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Updated: Sep 13, 2023

Today, I find myself turning the pages of another diary, this time a green one filled with white sheets, chronicling the events of my 2018. As I read the first sentence from a February entry, I'm greeted with the words, "How wondrous it is that you were born, with all that you bring. How wondrous it is that you were born." These words still carry the gentle, melodious voice that first uttered them. They transport me back to the intriguing journey that began in 2016—the beginning of my own inner rebirth process.


Insomnia grants a unique opportunity to delve into one's inner world during the hushed hours of the night, a space often concealed by the noise of the day. Yet, this journey is far from simple. In the initial throes of insomnia, I found myself entangled in the chaos of my thoughts, desires, and internal struggles. I frequently engaged in battles, taking sides, venting frustration, or attempting to justify myself and seek forgiveness. I merged with various parts of myself, often drowning in the intensity of such an existence.

Gradually I acquired new skills. I learned the art of patience, observation, and ultimately, acceptance. It wasn't a conscious choice, but rather a state that organically expanded, and began to contain more and more life experiences. I came to recognize that waiting is, in essence, a profound form of listening. In Mary Oliver's beautiful poem, "Such Silence," she poetically captures the enchantment of waiting:

“I sat on the bench, waiting for something.

An angel, perhaps.

Or dancers with the legs of goats.

No, I didn’t see either. But only, I think, because

I didn’t stay long enough.”

The magic often lies in the persistence of waiting, in allowing the stillness of the night to unfurl its secrets at its own pace. It's in those moments when we linger in the quiet, refusing to rush the process, that we are rewarded with glimpses of our inner selves that might otherwise remain hidden.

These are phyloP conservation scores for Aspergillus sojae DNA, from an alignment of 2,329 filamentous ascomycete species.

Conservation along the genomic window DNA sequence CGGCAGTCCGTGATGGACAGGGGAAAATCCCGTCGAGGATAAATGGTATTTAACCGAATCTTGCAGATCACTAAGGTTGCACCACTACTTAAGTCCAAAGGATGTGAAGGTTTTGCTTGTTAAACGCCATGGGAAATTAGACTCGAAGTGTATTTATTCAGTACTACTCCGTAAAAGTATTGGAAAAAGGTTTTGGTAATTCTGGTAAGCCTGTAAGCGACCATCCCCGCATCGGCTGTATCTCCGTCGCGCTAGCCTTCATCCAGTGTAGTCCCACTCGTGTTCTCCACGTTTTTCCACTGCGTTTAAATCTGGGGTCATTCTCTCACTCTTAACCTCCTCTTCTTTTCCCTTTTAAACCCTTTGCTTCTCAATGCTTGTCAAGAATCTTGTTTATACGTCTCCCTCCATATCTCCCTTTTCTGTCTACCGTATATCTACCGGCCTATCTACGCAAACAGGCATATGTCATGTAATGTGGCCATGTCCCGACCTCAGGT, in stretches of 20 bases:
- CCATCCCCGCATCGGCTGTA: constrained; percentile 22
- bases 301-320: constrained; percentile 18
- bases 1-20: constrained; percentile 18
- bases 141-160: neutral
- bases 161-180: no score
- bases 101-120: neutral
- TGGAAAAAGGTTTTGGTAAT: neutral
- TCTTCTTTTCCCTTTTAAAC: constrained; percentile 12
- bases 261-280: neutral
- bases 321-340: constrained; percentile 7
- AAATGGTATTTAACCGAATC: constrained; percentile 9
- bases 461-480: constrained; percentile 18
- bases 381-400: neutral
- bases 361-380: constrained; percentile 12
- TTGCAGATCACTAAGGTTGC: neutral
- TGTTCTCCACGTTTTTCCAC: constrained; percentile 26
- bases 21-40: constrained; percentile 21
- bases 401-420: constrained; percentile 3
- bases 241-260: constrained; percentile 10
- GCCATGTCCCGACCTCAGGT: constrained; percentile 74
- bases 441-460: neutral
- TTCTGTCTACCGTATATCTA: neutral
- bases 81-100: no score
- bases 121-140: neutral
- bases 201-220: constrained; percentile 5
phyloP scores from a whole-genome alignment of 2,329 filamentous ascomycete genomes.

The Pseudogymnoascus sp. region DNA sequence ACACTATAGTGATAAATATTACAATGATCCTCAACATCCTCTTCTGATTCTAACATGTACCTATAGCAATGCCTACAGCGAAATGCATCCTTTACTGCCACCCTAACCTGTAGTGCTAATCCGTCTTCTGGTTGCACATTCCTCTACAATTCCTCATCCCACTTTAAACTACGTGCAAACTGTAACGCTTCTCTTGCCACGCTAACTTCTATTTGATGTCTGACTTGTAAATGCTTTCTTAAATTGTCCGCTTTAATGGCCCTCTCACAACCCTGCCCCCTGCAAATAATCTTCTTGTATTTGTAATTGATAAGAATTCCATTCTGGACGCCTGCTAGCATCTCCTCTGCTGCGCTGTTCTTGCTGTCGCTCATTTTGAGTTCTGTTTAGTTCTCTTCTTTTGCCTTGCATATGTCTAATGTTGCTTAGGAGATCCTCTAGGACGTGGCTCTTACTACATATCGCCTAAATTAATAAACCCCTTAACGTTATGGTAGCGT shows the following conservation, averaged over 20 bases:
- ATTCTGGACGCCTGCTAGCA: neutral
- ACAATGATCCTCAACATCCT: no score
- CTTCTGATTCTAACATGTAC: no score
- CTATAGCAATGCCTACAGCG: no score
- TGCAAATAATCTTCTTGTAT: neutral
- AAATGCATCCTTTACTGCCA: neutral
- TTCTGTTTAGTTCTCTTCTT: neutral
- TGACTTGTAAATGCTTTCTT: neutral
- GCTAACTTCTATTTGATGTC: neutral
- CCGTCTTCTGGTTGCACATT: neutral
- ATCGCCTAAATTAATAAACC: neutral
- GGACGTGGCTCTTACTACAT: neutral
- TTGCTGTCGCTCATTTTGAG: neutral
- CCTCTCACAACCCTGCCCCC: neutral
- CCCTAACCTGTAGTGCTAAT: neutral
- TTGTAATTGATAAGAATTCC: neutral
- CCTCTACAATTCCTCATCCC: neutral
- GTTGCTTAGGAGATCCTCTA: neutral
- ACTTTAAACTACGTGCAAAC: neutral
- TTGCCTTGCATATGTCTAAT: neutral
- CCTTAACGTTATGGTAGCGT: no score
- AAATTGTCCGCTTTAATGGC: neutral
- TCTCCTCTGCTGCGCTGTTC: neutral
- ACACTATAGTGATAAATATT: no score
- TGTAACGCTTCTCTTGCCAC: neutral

The Encounter with Death

During the summer of 2016 I was immersed in work, preparing for my final semester of my IT studies, grappling with persistent insomnia. Memories of that period are hazy, yet one moment stands out vividly. One morning, I recall walking to the Šeškinė bus stop. The sky was overcast, the sun shrouded by clouds. It seemed like an ordinary day, no different from countless others. I waited there for the bus, but on that particular morning, this waiting assumed a different form. I realized that I had been waiting for an extended period, and I could wait no longer. This awareness plunged me into the deepest and darkest recesses of my being. There was no return. No light remained. Life had lost its meaning. I stood at the nadir of existence. There are no words to adequately convey the sheer hopelessness and meaninglessness that engulfed me. Deep within, I believe that, at that very moment, I glimpsed the eyes of death. This encounter filled me with immense dread, shaking the very foundations of my existence. I must have had an extraordinary reservoir of courage and trust within me to endure such an ordeal. What a commencement to a transformative journey.

I invoke the term "commencement" with purpose. The Persian poet Rumi once wrote:

"I said: Pain and sorrow.

He said: Stay with it. The wound is the place where the Light enters you."

Rumi's verse bears witness to the notion that our profound transformations and rebirths often emerge from experiences of pain and suffering. Drawing from transpersonal psychology and Stanislav Grof's model of perinatal matrices, I venture to interpret my despair and sense of purposelessness in the light of the birth process.

The Process of Rebirth

My studies in Integrative Bodywork and Movement Therapy provided an opportunity to delve deeply into the model crafted by psychiatrist Stanislav Grof, offering a more profound comprehension of the psychodynamics of the birth process. Grof writes that there are four different stages of the birth process, or what he calls the basic perinatal matrices.

Prenatal Matrix 1 - Uterine Bliss (Stage One): This matrix represents a state of blissful oneness and security, both individually and collectively, akin to the warmth and comfort of the womb. It's a phase marked by complacency and a feeling of limitless growth potential, drawing parallels to the Garden of Eden.

Prenatal Matrix 2 - Confinement (Stage Two): In this matrix, confinement and constriction prevail, mirroring a sense of despair, depression, and hopelessness, both on an individual and societal level. It's a period when the limits of growth and the existing state become increasingly unbearable, similar to the idea of being trapped in a hellish environment.

Prenatal Matrix 3 - Struggle (Stage Three): Matrix 3 corresponds to a state of struggle, akin to the physical and psychological difficulties faced during birth. It signifies a turning point where new possibilities emerge, but the journey is marked by intense pressure and challenges. This matrix represents the transition from the old to the new, symbolized by the cervix opening and the emergence of light, offering hope and direction.